Tough Love From Law Enforcement, Prosecutors and Judges Isn’t the Way to Go When Dealing With Addicts and Small Time Drug Related Crimes

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The stigma behind drug use, primarily drugs like heroin and other opioids is still strong in certain communities across North America. It’s easy for law enforcement and those responsible for dealing with the law when a case inevitably goes to trial, to paint a picture of the dangerous, unpredictable and criminal addict. Yes, some addicts, particularly those in extremely desperate circumstances sometimes do break the law, but in these cases the crime is usually not against a group or individual, nor is it usually violent. When it comes to opiate medications, the most common crime is usually deceiving a doctor, robbing a pharmacy or perhaps illegally selling and purchasing the drugs on the street. Heroin is a slightly different story as many of the “violent” crimes heroin addicts and dealers are accused of are more than likely accidents that have occurred due to overdose. An overdose that is likely related to the unknown strength and potency of the drugs bought, sold and used. To many these seem like tragic incidents, and prosecutors and judges often see them as such, but their opinion on what needs to be done about the problem differs greatly from those in favor of humane and safe treatment of drug addicts. These community activists believe that ridiculously tough penalties and crackdowns on small time offenders is not what’s best for their fellow citizens. Instead, many community leaders and members believe that addicts who commit small time offenses deserve the opportunity to truly be reformed, and not the type of reformed that comes with a harsh prison sentence where the addict isn’t given the chance or even the opportunity to change their ways and truly deal with their addiction that landed them in jail in the first place.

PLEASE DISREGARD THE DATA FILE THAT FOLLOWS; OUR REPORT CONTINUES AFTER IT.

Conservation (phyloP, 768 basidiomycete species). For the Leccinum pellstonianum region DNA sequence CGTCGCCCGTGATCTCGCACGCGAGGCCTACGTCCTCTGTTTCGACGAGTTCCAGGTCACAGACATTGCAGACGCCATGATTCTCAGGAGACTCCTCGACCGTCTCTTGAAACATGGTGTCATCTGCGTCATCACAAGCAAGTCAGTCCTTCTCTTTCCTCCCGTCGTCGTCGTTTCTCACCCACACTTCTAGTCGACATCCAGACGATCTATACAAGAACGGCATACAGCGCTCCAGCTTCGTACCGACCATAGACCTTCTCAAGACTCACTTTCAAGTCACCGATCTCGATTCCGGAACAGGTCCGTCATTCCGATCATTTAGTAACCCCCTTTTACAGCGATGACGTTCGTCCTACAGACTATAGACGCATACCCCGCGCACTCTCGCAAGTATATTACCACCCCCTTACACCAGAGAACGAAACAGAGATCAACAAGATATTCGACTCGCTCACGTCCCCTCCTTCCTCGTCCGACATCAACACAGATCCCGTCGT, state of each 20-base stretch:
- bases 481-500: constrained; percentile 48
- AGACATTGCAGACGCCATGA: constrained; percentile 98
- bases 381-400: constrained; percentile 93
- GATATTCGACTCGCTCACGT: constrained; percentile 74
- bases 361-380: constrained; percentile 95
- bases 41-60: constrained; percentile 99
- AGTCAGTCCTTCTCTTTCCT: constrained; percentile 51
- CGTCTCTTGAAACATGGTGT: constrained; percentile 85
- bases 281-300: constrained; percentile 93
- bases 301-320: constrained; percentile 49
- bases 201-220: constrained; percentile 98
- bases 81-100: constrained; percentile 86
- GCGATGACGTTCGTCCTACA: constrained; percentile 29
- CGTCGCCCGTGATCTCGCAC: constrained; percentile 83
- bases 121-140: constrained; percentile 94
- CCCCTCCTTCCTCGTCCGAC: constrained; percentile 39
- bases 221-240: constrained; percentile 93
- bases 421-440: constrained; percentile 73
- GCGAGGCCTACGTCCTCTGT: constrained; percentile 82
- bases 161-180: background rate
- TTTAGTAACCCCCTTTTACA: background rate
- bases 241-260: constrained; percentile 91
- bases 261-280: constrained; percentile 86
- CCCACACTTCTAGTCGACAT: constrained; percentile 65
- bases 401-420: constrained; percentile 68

This public health crisis has also triggered predictable but harmful reactions by some local prosecutors and judges, who appear to think they can solve the problem by throwing people into prison. In treating fatal overdoses as lower-level homicides, they ignore decades of experience from the nation’s war on drugs: Overcharging low-level drug offenders is ineffective, inhumane, and costly.

There are so many factors that need to be considered in order to come to a reasonable and effective solution to the drug problem facing many North American communities, small towns and even larger cities. Obviously when it comes to an overdose where an individual has died, appropriate measures should be taken to assure that this doesn’t happen again. Drug dealers break the law every day and deserve to be treated as criminals to the fullest extent of the law, but throwing a heroin addict behind bars for months if not years isn’t going to end the addiction crisis we’re faced with. Not to mention all of the tax payer dollars that will go into prosecuting and penalizing small time criminals influenced by their drug of choice. If the common goal is to treat addicts as people with an illness, then it would make much more sense to send first time and small time drug offenders to some sort of community drug outreach program or to a licensed rehabilitation facility where they can be truly reformed and return to society in such a way that they will contribute positively to their community and become healthy, responsible citizens.



Tough Love From Law Enforcement, Prosecutors and Judges Isn’t the Way to Go When Dealing With Addicts and Small Time Drug Related Crimes